Dr Reddys overriding concern

Written by Indranil Pan | Updated: Jan 30 2008, 04:06am hrs
Reserve Bank of India has effectively warded off the risks of overheating by progressively tightening monetary policy. The inflation rate has come down now to a 3.5-3.8% band. It has also slowed the growth momentum to an extent. The interest-sensitive consumer durable goods sector has been hit hard, and leveraged spending by households has also dipped, with growth of personal loans down to 20% from 35% the previous year. The moderation in real estate prices can be traced to tight money as well. The industrial sector, though, has not really been starved of funds.

According to the RBIs Third Quarter Review of Annual Monetary Policy for 2007-08, it has achieved most of the objectives that it had set out to achieve. And while business confidence is sliding, Indias growth story appears intact. Thus, the central banks status quo on key policy knobs such as reverse repo rate, repo rate and cash reserve ratio.

A section of the market had expected an easing of monetary policy on January 29, given the US Feds aggressive rate cut of 75 basis points last week and expectations of another 50 on January 30 that would lower the Fed funds rate to 3%. If this happens, the interest rate differential between the US and India widens to 475 basis points, assuming that the current relevant policy rate for the Indian market is the repo rate, which acts as the chief signal.

However, by keeping rates unchanged, the RBI has focused on the domestic economy. It sees persistent aggregate demand pressures, evident in a distinct step-up in fixed capital formation as a proportion of GDP, even as consumption expenditure has declined. Upside inflation risks, to its mind, override the downside growth risks. Its reasoning Core WPI is higher than headline WPI inflation, and international crude prices reign high. Global foodgrain prices are high and likely to remain so. Money supply growth has remained strong at around 23%, against RBIs own projections of 17-17.5% for 2007-08.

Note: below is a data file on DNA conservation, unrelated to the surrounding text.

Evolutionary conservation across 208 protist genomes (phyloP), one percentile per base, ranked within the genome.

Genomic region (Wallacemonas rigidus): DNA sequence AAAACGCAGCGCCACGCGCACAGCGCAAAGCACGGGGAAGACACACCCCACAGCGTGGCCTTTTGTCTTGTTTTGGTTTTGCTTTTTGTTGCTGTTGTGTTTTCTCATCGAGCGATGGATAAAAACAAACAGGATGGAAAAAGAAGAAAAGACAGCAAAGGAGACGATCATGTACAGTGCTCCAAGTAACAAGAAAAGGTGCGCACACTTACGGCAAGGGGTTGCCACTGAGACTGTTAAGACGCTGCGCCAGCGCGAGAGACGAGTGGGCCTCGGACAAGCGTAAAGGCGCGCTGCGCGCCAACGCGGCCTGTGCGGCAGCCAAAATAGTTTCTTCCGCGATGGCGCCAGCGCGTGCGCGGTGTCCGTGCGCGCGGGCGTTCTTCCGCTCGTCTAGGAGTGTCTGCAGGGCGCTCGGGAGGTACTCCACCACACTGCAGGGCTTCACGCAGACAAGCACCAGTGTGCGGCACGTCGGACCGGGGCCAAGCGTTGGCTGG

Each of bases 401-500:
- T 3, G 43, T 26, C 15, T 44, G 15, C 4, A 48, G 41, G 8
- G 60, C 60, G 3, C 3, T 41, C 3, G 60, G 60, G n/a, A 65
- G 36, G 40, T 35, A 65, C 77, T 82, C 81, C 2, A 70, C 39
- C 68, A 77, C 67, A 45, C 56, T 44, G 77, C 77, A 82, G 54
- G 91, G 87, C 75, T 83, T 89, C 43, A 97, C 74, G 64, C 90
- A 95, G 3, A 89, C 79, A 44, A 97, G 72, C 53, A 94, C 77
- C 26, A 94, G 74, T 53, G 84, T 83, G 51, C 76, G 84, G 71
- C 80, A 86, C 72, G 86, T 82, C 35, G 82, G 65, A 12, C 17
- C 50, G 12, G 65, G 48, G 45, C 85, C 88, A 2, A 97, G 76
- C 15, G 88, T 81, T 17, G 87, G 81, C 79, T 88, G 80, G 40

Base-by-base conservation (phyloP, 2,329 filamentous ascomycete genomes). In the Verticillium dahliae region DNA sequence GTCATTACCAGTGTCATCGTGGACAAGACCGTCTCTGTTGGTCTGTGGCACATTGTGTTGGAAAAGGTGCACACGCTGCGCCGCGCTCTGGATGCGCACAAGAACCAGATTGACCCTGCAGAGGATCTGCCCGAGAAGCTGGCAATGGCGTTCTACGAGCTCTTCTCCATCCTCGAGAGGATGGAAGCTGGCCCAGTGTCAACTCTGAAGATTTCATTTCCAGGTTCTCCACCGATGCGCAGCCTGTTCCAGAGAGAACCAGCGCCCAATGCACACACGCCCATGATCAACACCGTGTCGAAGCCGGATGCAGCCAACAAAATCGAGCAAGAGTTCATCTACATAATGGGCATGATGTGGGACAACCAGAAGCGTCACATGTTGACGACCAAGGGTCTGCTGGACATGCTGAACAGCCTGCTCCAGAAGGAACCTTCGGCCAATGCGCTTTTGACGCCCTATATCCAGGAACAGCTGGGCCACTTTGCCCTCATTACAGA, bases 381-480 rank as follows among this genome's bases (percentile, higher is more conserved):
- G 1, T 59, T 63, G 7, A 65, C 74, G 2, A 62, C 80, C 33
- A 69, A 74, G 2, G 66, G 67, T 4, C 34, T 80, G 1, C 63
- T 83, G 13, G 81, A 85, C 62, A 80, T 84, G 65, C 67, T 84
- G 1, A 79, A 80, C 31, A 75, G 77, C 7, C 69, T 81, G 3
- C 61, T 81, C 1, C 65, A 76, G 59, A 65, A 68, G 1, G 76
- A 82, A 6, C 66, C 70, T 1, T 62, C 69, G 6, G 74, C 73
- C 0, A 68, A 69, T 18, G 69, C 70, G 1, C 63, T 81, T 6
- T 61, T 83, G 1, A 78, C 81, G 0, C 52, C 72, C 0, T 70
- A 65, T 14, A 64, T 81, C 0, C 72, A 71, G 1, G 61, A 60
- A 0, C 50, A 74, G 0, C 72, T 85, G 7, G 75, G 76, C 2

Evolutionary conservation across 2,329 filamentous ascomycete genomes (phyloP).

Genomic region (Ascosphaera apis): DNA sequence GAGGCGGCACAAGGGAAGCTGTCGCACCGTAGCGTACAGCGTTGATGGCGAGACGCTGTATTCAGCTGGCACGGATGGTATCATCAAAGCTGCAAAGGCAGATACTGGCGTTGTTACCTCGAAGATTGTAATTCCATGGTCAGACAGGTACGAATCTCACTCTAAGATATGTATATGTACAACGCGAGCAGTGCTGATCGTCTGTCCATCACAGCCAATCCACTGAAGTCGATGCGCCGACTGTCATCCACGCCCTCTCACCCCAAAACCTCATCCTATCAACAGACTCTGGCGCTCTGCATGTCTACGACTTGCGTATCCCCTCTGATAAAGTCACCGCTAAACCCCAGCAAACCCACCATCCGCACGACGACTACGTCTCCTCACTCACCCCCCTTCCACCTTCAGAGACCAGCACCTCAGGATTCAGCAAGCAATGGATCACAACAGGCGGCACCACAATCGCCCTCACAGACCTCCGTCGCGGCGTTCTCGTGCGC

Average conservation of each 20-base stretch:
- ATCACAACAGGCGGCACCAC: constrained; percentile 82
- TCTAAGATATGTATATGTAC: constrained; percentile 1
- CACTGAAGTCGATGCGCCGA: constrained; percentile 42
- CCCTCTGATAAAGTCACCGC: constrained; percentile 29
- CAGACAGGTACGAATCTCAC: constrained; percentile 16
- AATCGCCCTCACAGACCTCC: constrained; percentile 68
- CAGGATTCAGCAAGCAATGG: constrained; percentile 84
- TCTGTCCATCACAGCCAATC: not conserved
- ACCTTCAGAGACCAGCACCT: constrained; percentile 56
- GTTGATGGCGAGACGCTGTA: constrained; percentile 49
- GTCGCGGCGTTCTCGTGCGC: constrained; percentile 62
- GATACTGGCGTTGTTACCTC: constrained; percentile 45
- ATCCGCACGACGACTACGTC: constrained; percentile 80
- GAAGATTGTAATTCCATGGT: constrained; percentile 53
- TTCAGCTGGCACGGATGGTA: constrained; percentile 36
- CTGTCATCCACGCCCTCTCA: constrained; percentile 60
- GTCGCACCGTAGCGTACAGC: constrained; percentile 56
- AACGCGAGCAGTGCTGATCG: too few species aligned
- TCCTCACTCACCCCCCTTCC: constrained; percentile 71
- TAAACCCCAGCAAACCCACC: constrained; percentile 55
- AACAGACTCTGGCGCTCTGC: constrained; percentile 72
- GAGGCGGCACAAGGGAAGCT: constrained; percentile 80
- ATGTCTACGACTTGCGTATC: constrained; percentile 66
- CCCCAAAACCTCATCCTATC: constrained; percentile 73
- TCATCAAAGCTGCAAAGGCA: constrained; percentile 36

The central bank also says that liquidity management would continue to assume priority in the conduct of monetary policy, and all policy tools shall be used in this context. Thus, while the RBI is unlikely to signal any further tightening of policy rates, any sharp increase in foreign capital flows can lead to CRR hikes to sterilise such flows. It has expressed some concern that higher capital flows have not led banks to reduce deposit and lending rates: Effective interest rates on time deposits at the margin are currently ruling above the Laf repo rate. I think this could be due to a wide interest rate corridor of 175 basis points between the repo and reverse repo rates. As rupee liquidity conditions swing swiftly from a surplus to deficit, the overnight call money rate moves from the lower end of the corridor (reverse repo) to the higher end (repo). Hence, most market rates on deposits and loans take their cue from the upper rate. Narrowing the Laf corridor could bring down market rates.

Overall, the policy continues to stand testimony to the RBIs overriding concern for domestic factors, while global conditions are also taken into account. Simply said, the central bank is unlikely to follow the Fed on interest rate directions, even as the differential continues to widen between the two economies. Given the current financial market volatility, which would influence capital inflows, it is very difficult to take a call on changes in the RBIs policy stance at the next meeting in April 2008.

So long as growth sees a moderation within acceptable limits but domestic inflationary expectations remain firm, the RBI is likely to maintain status quo on policy rates. As of now, I would assign a greater probability to no change in the April monetary policy announcement, unless of course domestic growth worsens significantly in the intervening period.

The author is with Kotak Mahindra Bank. These are his personal views